Neck Grain Orientation

Discussion in 'Luthier's Corner' started by LightGroove, Mar 3, 2014.

  1. Greetings,

    Im putting together a neck for an upcoming build and would like some advice. For the neck Im going with a 5 piece Hard maple, cherry accent, White Wenge center, cherry, maple. For the maple I purchased a 4/4 board and ripped it down into 2 pieces. Now Im wondering which way to orient the pieces to be structurly the best. After ripping the Maple it did develop some bow that I think/hoping will cancel itself off with the lams.

    Here are 2 pics I snapped. Which is the correct way for the Maple?

    Pic 1: The grain run toward the center.
    Pic 2: The grain runs away.

    It seemed like the bow was all but reduced when set up with option 2. Not sure if that makes sense.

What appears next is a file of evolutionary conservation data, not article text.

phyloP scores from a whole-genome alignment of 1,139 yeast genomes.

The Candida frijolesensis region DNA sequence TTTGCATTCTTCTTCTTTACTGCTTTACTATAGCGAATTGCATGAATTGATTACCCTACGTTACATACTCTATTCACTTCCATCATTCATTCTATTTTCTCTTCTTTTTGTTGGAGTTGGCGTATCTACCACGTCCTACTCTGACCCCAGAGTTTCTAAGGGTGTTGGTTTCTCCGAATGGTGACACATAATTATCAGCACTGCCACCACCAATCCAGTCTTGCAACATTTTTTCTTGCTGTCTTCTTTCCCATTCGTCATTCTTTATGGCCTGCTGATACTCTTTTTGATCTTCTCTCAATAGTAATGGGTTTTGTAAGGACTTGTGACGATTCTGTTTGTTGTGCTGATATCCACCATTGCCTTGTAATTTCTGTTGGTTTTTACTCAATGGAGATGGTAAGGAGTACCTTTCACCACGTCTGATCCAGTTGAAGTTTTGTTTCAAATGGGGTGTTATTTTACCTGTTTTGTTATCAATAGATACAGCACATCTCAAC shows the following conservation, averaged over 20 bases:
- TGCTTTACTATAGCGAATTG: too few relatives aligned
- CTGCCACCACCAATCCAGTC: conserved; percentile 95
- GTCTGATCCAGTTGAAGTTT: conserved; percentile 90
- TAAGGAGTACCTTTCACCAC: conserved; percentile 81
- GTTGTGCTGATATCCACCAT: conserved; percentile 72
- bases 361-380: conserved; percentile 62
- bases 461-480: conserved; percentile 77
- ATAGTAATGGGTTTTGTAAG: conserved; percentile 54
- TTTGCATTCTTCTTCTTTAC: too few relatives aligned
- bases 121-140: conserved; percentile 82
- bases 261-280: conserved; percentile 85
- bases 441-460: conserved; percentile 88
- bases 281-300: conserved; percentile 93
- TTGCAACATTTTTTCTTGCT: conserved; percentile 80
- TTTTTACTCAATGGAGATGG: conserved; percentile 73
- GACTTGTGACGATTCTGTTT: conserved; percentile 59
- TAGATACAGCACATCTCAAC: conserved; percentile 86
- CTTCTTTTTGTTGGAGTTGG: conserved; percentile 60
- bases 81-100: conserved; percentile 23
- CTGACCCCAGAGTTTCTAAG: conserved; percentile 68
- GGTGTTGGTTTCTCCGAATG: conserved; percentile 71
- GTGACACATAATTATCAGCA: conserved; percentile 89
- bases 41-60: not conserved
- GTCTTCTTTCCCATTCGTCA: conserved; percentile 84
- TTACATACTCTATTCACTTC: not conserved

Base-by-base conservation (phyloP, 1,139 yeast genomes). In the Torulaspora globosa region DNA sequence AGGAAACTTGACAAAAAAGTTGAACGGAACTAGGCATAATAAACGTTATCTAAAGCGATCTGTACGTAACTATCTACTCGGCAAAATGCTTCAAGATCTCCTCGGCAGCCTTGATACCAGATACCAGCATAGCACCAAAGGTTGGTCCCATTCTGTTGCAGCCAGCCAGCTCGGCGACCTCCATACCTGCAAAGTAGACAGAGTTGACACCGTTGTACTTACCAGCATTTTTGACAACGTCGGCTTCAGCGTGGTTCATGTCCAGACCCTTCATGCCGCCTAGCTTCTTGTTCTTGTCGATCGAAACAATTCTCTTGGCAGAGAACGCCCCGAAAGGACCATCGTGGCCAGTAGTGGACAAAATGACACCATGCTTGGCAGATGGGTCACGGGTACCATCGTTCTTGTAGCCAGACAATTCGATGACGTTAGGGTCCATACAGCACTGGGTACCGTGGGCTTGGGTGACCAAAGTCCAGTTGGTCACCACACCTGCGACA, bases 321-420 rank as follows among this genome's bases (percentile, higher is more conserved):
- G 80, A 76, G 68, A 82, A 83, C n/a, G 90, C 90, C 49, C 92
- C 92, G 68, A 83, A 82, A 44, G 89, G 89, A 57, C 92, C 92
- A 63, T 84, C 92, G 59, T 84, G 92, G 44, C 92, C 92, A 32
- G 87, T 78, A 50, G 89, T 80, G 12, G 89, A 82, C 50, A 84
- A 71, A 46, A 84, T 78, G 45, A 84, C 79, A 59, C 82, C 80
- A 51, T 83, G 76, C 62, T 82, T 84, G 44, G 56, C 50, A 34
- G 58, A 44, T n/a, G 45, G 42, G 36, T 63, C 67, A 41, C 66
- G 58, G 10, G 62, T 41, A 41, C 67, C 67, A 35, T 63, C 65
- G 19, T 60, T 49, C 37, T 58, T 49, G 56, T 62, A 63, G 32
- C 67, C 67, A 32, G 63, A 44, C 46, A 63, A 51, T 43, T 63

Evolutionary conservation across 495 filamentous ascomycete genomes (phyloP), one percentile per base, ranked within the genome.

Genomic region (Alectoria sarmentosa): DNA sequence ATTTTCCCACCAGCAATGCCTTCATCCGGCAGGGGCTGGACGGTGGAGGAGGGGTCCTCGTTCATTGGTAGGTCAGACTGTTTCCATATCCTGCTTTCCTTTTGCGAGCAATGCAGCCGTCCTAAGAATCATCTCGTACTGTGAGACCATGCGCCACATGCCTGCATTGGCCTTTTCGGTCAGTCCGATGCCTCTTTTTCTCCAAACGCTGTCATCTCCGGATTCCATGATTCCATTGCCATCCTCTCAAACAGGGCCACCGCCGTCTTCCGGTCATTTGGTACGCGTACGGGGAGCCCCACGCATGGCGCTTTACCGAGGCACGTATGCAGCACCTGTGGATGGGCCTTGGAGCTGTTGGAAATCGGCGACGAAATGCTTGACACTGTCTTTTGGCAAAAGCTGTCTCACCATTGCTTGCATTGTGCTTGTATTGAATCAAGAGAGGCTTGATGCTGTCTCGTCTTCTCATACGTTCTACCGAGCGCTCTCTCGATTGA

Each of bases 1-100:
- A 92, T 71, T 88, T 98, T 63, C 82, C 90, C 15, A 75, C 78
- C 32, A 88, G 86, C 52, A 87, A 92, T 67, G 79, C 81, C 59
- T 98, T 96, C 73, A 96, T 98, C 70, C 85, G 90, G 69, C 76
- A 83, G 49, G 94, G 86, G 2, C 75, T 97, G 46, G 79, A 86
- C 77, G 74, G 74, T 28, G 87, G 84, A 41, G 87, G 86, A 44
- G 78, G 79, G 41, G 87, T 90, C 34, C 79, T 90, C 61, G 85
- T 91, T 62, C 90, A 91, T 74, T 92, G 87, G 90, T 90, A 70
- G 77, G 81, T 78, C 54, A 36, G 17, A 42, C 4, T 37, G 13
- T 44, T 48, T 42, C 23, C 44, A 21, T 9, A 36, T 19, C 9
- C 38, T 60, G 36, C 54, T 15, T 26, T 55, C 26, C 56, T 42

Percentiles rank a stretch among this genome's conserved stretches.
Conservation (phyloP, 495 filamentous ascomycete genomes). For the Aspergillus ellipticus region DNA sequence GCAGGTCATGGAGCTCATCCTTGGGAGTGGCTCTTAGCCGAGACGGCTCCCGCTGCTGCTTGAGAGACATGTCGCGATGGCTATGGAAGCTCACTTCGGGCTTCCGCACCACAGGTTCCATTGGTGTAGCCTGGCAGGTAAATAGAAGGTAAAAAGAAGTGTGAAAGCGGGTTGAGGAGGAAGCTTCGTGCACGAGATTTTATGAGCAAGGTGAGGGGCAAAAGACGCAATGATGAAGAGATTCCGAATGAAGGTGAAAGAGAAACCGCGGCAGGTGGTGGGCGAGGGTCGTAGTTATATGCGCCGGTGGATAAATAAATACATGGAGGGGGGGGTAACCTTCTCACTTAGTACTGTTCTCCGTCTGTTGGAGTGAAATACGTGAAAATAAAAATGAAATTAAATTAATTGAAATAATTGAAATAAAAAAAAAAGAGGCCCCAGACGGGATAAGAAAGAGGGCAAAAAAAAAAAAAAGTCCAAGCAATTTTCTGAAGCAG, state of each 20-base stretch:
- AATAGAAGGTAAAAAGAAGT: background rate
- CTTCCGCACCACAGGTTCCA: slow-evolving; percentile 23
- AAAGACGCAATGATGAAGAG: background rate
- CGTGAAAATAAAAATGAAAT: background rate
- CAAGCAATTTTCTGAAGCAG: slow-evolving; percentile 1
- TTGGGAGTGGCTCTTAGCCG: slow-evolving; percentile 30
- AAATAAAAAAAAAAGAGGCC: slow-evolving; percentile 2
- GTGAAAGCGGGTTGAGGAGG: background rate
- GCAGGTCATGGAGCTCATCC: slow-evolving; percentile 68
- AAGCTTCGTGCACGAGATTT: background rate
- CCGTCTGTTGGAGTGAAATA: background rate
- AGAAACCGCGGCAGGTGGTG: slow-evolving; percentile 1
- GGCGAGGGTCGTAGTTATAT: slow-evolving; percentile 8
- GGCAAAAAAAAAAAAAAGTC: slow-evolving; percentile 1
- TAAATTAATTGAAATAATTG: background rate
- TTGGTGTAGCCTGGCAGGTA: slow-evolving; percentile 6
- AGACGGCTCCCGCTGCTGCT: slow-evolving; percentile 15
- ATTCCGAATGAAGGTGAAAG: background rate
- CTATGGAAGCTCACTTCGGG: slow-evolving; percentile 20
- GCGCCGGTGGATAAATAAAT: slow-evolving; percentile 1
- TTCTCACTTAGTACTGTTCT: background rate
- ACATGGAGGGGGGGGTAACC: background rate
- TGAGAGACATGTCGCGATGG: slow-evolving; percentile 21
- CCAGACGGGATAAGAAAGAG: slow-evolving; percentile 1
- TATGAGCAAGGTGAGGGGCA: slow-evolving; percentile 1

Attached Files:

  2. mrz2u


    May 10, 2012
    I vote #2. That wenge is not going to move much if at all on its own. The strings will pull on things a bit and I think that back bow will be best negated with the grains running towards the center but then again, thats why you have a truss rod :)
  3. Lonnybass

    Lonnybass Supporting Member

    Jul 19, 2000
    Minneapolis by way of Chicago
    Endorsing Artist: Pedulla Basses
    Which way is going to be "up," fingerboard side?

  4. Hopkins

    Hopkins Supporting Member Commercial User

    Nov 17, 2010
    Houston Tx
    Owner/Builder @Hopkins Guitars
    I think either way would be fine stability wise. I think option two would make for a more interesting grain pattern after carving.
  5. I was thinking as they fingerboard would be on top of each of these looking straight ahead
  6. Bruce Johnson

    Bruce Johnson Supporting Member Commercial User

    Feb 4, 2011
    Fillmore, CA
    Professional Luthier
    It's not a big difference between the two orientations that you have shown, but I always build my necks as you have shown in image #1.

    When you are looking at the end of the strips like that, you are seeing the growth rings of the log. They are portions of a group of concentric circles, so imagine what the full circles would look like.